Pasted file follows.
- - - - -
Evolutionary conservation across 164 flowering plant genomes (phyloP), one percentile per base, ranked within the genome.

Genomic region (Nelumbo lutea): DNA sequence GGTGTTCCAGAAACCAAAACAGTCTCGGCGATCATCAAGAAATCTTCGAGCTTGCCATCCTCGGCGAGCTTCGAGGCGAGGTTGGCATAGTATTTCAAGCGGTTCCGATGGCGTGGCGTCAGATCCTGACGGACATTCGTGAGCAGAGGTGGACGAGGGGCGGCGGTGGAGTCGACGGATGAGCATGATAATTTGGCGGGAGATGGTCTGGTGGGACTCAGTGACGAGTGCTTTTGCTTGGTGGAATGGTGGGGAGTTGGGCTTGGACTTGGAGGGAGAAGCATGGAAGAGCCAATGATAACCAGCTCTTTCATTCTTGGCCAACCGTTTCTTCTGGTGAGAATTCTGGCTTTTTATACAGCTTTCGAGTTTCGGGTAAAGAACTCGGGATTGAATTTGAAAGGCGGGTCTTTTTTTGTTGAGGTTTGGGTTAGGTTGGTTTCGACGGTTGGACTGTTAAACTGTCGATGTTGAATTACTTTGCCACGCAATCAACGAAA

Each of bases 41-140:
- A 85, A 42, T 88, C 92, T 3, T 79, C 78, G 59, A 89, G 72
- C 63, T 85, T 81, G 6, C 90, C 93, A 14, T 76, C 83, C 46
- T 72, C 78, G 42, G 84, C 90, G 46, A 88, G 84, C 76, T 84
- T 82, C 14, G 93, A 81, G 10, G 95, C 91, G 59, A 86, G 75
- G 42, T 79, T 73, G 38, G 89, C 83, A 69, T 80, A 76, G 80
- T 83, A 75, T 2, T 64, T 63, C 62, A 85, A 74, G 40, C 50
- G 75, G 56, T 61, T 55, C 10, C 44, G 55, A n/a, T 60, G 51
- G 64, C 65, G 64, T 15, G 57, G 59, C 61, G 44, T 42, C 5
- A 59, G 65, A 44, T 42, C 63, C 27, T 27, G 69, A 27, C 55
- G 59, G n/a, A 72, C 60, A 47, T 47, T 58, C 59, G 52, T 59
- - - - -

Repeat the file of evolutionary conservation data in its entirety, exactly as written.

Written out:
Evolutionary conservation across 164 flowering plant genomes (phyloP), one percentile per base, ranked within the genome.

Genomic region (Nelumbo lutea): DNA sequence GGTGTTCCAGAAACCAAAACAGTCTCGGCGATCATCAAGAAATCTTCGAGCTTGCCATCCTCGGCGAGCTTCGAGGCGAGGTTGGCATAGTATTTCAAGCGGTTCCGATGGCGTGGCGTCAGATCCTGACGGACATTCGTGAGCAGAGGTGGACGAGGGGCGGCGGTGGAGTCGACGGATGAGCATGATAATTTGGCGGGAGATGGTCTGGTGGGACTCAGTGACGAGTGCTTTTGCTTGGTGGAATGGTGGGGAGTTGGGCTTGGACTTGGAGGGAGAAGCATGGAAGAGCCAATGATAACCAGCTCTTTCATTCTTGGCCAACCGTTTCTTCTGGTGAGAATTCTGGCTTTTTATACAGCTTTCGAGTTTCGGGTAAAGAACTCGGGATTGAATTTGAAAGGCGGGTCTTTTTTTGTTGAGGTTTGGGTTAGGTTGGTTTCGACGGTTGGACTGTTAAACTGTCGATGTTGAATTACTTTGCCACGCAATCAACGAAA

Each of bases 41-140:
- A 85, A 42, T 88, C 92, T 3, T 79, C 78, G 59, A 89, G 72
- C 63, T 85, T 81, G 6, C 90, C 93, A 14, T 76, C 83, C 46
- T 72, C 78, G 42, G 84, C 90, G 46, A 88, G 84, C 76, T 84
- T 82, C 14, G 93, A 81, G 10, G 95, C 91, G 59, A 86, G 75
- G 42, T 79, T 73, G 38, G 89, C 83, A 69, T 80, A 76, G 80
- T 83, A 75, T 2, T 64, T 63, C 62, A 85, A 74, G 40, C 50
- G 75, G 56, T 61, T 55, C 10, C 44, G 55, A n/a, T 60, G 51
- G 64, C 65, G 64, T 15, G 57, G 59, C 61, G 44, T 42, C 5
- A 59, G 65, A 44, T 42, C 63, C 27, T 27, G 69, A 27, C 55
- G 59, G n/a, A 72, C 60, A 47, T 47, T 58, C 59, G 52, T 59